Creating Accessible Documents

Accessibility week – Day 2

In learning and teaching, it’s crucial to ensure that everyone can access and engage with the materials we share. In this post, we’ll guide you through the fundamentals of document design that apply to various platforms such as Microsoft Word, Adobe PDF, and even Canvas pages.

Document Design Fundamentals

There are some key points of accessible document design that are true across all platforms, be it Microsoft Word, Adobe PDF, and even Canvas pages.

1.      Text Headings

Use a hierarchy of headings such as:

  • Title
  • Heading 1
  • Heading 2
  • Heading 3 etc.

This enables ease of navigation for all users, as well as allowing screen readers to identify and describe the structure of a document.

2.      Font and text

Use a minimum of font size 12 and 1.5 line spacing for Microsoft Word documents. When using lists use bullet points for items that aren’t sequential or numbered lists for sequential items.

Use Sans Serif fonts (e.g. Arial, Calibri) as they are more accessible. These fonts are well defined and regular in shape and size and display better on computers and mobile devices. Most popular font styles, like Tahoma or Arial, are accessible; opt for the most popular fonts rather than decorative ones.

It’s also best to keep your use of bold and italic text to a minimum.

3.      Colour and Contrast

Do not use colour alone to convey meaning. If someone has a visual impairment, including colour blindness, the emphasis you’re trying to create by using colour will be lost. Additionally, when you use colours, please be mindful of the colour contrast. This means the colour contrast between background and foreground content should be great enough to ensure it is legible.

If you want to check if you contrast, you can visit WebAIM’s Color Contrast Checker website. (Links to an external site)

4.       Alternative Text (Alt text)

Always use alternative text (or ‘alt text’) to provide a meaningful description of an image. Alt text allows screen readers and text-to-speech tools to read aloud the content of an image to the user.  

Alt text should be clear and concise (1-2 sentences) and explain the relevant content of an image. Alt text is limited to 125 characters, so use that wisely and try to describe the key elements of the image.

If your graphic has text in it, this should be added to the alt text also.

If an image is there only for appearance, you can mark it as decorative. For example, In Microsoft Word, select the “Mark as decorative box” when the image is selected.

5.       Use Tables for Data – Never for Layout

Tables can be great for organising information. However, if used incorrectly, they can be difficult for people to navigate using assistive technologies.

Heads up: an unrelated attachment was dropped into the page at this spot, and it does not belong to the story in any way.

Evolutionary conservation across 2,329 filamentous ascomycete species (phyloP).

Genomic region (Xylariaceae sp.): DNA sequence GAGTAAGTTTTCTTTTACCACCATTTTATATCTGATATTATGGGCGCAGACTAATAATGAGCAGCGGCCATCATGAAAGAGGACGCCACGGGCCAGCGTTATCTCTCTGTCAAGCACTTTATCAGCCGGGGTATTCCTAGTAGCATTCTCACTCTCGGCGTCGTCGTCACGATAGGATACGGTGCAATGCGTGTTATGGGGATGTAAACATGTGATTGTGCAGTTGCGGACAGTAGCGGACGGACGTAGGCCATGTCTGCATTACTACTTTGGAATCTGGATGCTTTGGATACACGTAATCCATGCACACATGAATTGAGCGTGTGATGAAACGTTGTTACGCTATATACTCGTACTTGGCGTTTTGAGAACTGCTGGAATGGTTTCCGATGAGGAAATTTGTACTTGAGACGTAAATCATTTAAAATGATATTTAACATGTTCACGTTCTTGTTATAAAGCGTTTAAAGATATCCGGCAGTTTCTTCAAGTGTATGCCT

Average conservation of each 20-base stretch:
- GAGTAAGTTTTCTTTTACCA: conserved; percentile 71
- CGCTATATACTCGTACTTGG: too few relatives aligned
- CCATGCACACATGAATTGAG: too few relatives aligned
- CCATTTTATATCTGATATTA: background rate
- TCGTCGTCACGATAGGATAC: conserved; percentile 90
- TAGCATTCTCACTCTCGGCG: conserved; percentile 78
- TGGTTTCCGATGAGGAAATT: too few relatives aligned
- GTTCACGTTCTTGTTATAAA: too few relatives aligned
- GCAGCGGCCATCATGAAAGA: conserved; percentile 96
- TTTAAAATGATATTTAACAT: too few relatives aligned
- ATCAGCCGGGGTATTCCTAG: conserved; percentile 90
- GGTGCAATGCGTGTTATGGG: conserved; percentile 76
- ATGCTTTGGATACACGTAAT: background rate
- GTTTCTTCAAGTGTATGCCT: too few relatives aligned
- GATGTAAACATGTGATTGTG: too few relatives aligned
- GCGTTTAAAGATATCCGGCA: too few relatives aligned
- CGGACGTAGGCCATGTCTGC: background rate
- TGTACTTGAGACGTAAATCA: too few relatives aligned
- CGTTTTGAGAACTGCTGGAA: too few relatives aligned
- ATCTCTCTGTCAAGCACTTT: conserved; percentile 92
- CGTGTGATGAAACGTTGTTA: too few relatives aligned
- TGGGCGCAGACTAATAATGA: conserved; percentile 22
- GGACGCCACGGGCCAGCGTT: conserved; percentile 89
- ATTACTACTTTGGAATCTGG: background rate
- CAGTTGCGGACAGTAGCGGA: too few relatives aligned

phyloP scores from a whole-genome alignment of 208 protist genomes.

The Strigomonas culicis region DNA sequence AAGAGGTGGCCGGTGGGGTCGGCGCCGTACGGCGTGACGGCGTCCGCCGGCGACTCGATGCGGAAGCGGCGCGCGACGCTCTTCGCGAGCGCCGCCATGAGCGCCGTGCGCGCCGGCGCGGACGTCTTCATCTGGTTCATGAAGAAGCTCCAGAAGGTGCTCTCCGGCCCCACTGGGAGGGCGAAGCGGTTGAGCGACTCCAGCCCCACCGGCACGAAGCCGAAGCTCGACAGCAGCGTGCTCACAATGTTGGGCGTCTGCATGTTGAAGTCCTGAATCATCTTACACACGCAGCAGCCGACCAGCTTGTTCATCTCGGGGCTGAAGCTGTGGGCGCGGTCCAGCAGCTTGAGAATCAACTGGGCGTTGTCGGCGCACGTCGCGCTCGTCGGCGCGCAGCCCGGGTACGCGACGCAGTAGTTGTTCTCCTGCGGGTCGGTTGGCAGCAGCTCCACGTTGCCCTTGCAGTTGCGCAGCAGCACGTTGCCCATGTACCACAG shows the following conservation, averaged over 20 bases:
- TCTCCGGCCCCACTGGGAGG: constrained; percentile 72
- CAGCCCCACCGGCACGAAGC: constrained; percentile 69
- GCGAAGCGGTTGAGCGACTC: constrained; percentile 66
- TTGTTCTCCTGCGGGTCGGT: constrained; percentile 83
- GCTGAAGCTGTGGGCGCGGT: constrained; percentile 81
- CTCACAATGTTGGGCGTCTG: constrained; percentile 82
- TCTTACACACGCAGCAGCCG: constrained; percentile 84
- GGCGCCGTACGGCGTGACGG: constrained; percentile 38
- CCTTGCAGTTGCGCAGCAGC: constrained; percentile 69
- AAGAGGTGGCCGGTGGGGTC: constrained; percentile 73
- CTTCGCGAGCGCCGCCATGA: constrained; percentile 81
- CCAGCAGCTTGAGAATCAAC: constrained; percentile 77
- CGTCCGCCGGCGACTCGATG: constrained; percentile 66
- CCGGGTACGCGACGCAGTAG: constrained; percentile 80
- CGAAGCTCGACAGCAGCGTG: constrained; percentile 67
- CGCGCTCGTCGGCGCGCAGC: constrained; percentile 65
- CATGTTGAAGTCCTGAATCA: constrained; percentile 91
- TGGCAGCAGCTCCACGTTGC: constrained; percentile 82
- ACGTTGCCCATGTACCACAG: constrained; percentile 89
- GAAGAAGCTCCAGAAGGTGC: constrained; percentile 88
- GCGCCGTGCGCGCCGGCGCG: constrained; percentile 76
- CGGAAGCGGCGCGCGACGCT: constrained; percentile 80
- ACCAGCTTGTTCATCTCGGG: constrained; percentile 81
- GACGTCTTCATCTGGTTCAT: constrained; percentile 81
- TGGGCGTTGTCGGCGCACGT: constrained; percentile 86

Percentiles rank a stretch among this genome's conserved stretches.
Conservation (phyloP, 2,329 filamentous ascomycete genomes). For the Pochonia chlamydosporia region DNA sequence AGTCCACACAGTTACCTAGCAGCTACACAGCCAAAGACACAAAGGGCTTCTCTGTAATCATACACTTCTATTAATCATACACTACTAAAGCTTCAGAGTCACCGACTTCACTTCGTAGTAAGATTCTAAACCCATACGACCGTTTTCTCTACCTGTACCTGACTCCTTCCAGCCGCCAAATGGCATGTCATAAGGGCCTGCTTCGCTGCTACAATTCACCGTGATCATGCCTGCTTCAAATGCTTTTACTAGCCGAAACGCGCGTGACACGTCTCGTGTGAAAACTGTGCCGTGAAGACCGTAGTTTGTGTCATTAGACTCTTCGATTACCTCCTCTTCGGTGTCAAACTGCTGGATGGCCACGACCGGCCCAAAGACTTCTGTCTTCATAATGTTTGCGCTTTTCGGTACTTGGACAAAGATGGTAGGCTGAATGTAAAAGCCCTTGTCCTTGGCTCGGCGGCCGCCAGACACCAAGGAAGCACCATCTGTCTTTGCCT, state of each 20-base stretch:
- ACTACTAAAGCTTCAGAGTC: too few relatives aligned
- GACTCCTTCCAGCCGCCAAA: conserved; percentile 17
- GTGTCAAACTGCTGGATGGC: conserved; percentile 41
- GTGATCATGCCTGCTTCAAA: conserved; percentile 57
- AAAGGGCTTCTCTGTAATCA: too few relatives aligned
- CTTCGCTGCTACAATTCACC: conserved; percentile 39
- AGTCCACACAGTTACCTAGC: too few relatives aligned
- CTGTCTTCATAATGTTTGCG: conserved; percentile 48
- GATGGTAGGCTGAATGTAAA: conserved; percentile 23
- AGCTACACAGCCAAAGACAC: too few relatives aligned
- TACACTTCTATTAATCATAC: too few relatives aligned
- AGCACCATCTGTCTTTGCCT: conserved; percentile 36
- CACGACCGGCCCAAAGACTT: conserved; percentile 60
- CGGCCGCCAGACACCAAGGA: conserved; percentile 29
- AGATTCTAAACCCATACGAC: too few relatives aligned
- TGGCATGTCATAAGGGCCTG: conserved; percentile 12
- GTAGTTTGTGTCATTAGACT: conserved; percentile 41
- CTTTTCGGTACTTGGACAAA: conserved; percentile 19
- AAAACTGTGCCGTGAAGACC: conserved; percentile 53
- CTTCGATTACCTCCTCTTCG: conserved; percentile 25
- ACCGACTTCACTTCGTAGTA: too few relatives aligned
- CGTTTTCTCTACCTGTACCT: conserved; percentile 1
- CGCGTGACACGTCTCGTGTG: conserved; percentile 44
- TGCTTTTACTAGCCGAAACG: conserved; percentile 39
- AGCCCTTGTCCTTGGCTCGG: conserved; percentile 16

If you add a table to your document, be sure to use it for data and not for layout or document design.

It’s important to ensure that your table has a header row that repeats itself when the table extends beyond a single page. When deciding on a structure for tables, remember they are read from left to right and top to bottom.

6.       Hyperlinks

Use hyperlinks to describe where the link will take the user. It is recommended that you create descriptive text about where the URL will take the user so it can be easily read by a screen reader. For example, the “Semester 1 – Assignment Brief” details can be found in the Assignments section of Canvas, where “Semester 1 – Assignment Brief” is the hyperlink. Avoid using ‘click here’, ‘read more’ or ‘for more info’. Also avoid underlining text for emphasis, but rather use the bold function.

For printed documents, it’s advised to use the full URL or you can use bit.ly or other link shortener if the hyperlink is very long

7.       Use an Accessibility Checker

Use built-in accessibility checkers to identify any accessibility issues in a document. Microsoft Office, Adobe Acrobat and Canvas all have built-in accessibility checkers. These tools can help identify any accessibility issues in your documents, ensuring they meet the necessary standards. They will guide you, step by step, on how to make your document more accessible.

Software Specific Guides

Microsoft Word

For specific guidance on how to make documents accessible in Microsoft Word visit the Good Practice Guide for Microsoft Word.

Portable Document Format (PDF)

For specific guidance on how to make documents accessible in Adobe PDF visit the Good Practice Guide for PDFs.

Conclusion

By implementing the strategies and recommendations outlined in this article, we can collectively make a significant impact on the accessibility of our documents, creating an inclusive environment for all students and educators.

Let’s get started!

Visit our blog tomorrow for more tips on digital accessibility.

Further Resources

For more information on accessibility please visit our webpages for Digital Accessibility and Universal Design.